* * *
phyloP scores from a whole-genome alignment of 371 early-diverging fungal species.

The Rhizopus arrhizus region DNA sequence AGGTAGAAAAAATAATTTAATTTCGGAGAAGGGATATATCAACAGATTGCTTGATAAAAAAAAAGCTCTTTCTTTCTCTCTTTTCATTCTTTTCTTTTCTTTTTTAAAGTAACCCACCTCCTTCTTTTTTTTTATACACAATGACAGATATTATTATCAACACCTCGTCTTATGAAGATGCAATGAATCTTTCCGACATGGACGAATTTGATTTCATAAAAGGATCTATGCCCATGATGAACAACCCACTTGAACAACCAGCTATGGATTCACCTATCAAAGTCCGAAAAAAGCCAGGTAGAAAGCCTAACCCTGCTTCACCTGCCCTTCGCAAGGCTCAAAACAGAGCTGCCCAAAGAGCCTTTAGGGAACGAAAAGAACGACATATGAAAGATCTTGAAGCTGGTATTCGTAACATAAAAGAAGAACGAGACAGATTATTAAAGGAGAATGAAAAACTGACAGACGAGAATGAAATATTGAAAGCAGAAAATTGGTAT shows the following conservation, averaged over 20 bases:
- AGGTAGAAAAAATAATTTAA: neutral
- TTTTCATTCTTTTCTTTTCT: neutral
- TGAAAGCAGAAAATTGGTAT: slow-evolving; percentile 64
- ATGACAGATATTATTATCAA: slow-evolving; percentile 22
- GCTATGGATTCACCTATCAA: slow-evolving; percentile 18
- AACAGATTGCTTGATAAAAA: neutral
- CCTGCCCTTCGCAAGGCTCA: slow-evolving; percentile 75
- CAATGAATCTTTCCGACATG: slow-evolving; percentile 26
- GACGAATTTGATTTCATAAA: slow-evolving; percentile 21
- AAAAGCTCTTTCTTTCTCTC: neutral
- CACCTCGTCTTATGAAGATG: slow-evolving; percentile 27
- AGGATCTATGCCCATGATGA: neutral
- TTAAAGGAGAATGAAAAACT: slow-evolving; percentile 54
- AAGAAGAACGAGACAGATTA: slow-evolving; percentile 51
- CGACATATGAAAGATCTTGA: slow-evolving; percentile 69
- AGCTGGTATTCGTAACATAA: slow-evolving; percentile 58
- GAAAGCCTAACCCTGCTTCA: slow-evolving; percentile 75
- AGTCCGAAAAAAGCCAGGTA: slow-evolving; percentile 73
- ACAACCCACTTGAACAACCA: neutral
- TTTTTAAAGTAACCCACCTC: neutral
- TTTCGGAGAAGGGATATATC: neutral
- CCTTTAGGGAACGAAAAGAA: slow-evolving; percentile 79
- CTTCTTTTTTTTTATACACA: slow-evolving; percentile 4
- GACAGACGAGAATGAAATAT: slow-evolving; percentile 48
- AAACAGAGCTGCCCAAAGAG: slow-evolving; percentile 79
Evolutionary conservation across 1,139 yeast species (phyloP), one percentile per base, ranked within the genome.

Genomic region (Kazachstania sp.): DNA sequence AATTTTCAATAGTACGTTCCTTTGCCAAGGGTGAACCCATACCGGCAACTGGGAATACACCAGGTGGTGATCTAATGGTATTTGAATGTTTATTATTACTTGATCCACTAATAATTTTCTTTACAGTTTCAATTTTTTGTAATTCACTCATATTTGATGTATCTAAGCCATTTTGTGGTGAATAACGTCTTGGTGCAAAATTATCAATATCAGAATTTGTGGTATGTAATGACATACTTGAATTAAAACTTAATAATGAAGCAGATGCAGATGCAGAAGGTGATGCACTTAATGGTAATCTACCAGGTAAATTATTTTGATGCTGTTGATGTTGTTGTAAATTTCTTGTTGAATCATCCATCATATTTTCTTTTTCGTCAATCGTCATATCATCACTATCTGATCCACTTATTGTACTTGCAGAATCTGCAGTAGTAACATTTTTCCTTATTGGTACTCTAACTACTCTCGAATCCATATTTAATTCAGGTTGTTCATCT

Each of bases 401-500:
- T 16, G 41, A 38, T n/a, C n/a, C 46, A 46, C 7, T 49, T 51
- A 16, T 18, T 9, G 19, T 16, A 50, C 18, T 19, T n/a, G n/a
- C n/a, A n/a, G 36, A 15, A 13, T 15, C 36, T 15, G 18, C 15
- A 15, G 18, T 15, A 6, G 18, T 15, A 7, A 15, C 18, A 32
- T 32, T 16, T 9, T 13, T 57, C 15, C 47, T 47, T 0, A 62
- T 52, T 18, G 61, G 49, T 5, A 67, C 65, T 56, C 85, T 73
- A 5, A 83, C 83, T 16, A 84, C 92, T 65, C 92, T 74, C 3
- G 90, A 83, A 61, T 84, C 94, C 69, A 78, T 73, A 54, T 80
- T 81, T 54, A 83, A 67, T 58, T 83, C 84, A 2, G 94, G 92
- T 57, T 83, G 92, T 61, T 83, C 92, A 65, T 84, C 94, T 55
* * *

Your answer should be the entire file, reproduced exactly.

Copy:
phyloP scores from a whole-genome alignment of 371 early-diverging fungal species.

The Rhizopus arrhizus region DNA sequence AGGTAGAAAAAATAATTTAATTTCGGAGAAGGGATATATCAACAGATTGCTTGATAAAAAAAAAGCTCTTTCTTTCTCTCTTTTCATTCTTTTCTTTTCTTTTTTAAAGTAACCCACCTCCTTCTTTTTTTTTATACACAATGACAGATATTATTATCAACACCTCGTCTTATGAAGATGCAATGAATCTTTCCGACATGGACGAATTTGATTTCATAAAAGGATCTATGCCCATGATGAACAACCCACTTGAACAACCAGCTATGGATTCACCTATCAAAGTCCGAAAAAAGCCAGGTAGAAAGCCTAACCCTGCTTCACCTGCCCTTCGCAAGGCTCAAAACAGAGCTGCCCAAAGAGCCTTTAGGGAACGAAAAGAACGACATATGAAAGATCTTGAAGCTGGTATTCGTAACATAAAAGAAGAACGAGACAGATTATTAAAGGAGAATGAAAAACTGACAGACGAGAATGAAATATTGAAAGCAGAAAATTGGTAT shows the following conservation, averaged over 20 bases:
- AGGTAGAAAAAATAATTTAA: neutral
- TTTTCATTCTTTTCTTTTCT: neutral
- TGAAAGCAGAAAATTGGTAT: slow-evolving; percentile 64
- ATGACAGATATTATTATCAA: slow-evolving; percentile 22
- GCTATGGATTCACCTATCAA: slow-evolving; percentile 18
- AACAGATTGCTTGATAAAAA: neutral
- CCTGCCCTTCGCAAGGCTCA: slow-evolving; percentile 75
- CAATGAATCTTTCCGACATG: slow-evolving; percentile 26
- GACGAATTTGATTTCATAAA: slow-evolving; percentile 21
- AAAAGCTCTTTCTTTCTCTC: neutral
- CACCTCGTCTTATGAAGATG: slow-evolving; percentile 27
- AGGATCTATGCCCATGATGA: neutral
- TTAAAGGAGAATGAAAAACT: slow-evolving; percentile 54
- AAGAAGAACGAGACAGATTA: slow-evolving; percentile 51
- CGACATATGAAAGATCTTGA: slow-evolving; percentile 69
- AGCTGGTATTCGTAACATAA: slow-evolving; percentile 58
- GAAAGCCTAACCCTGCTTCA: slow-evolving; percentile 75
- AGTCCGAAAAAAGCCAGGTA: slow-evolving; percentile 73
- ACAACCCACTTGAACAACCA: neutral
- TTTTTAAAGTAACCCACCTC: neutral
- TTTCGGAGAAGGGATATATC: neutral
- CCTTTAGGGAACGAAAAGAA: slow-evolving; percentile 79
- CTTCTTTTTTTTTATACACA: slow-evolving; percentile 4
- GACAGACGAGAATGAAATAT: slow-evolving; percentile 48
- AAACAGAGCTGCCCAAAGAG: slow-evolving; percentile 79
Evolutionary conservation across 1,139 yeast species (phyloP), one percentile per base, ranked within the genome.

Genomic region (Kazachstania sp.): DNA sequence AATTTTCAATAGTACGTTCCTTTGCCAAGGGTGAACCCATACCGGCAACTGGGAATACACCAGGTGGTGATCTAATGGTATTTGAATGTTTATTATTACTTGATCCACTAATAATTTTCTTTACAGTTTCAATTTTTTGTAATTCACTCATATTTGATGTATCTAAGCCATTTTGTGGTGAATAACGTCTTGGTGCAAAATTATCAATATCAGAATTTGTGGTATGTAATGACATACTTGAATTAAAACTTAATAATGAAGCAGATGCAGATGCAGAAGGTGATGCACTTAATGGTAATCTACCAGGTAAATTATTTTGATGCTGTTGATGTTGTTGTAAATTTCTTGTTGAATCATCCATCATATTTTCTTTTTCGTCAATCGTCATATCATCACTATCTGATCCACTTATTGTACTTGCAGAATCTGCAGTAGTAACATTTTTCCTTATTGGTACTCTAACTACTCTCGAATCCATATTTAATTCAGGTTGTTCATCT

Each of bases 401-500:
- T 16, G 41, A 38, T n/a, C n/a, C 46, A 46, C 7, T 49, T 51
- A 16, T 18, T 9, G 19, T 16, A 50, C 18, T 19, T n/a, G n/a
- C n/a, A n/a, G 36, A 15, A 13, T 15, C 36, T 15, G 18, C 15
- A 15, G 18, T 15, A 6, G 18, T 15, A 7, A 15, C 18, A 32
- T 32, T 16, T 9, T 13, T 57, C 15, C 47, T 47, T 0, A 62
- T 52, T 18, G 61, G 49, T 5, A 67, C 65, T 56, C 85, T 73
- A 5, A 83, C 83, T 16, A 84, C 92, T 65, C 92, T 74, C 3
- G 90, A 83, A 61, T 84, C 94, C 69, A 78, T 73, A 54, T 80
- T 81, T 54, A 83, A 67, T 58, T 83, C 84, A 2, G 94, G 92
- T 57, T 83, G 92, T 61, T 83, C 92, A 65, T 84, C 94, T 55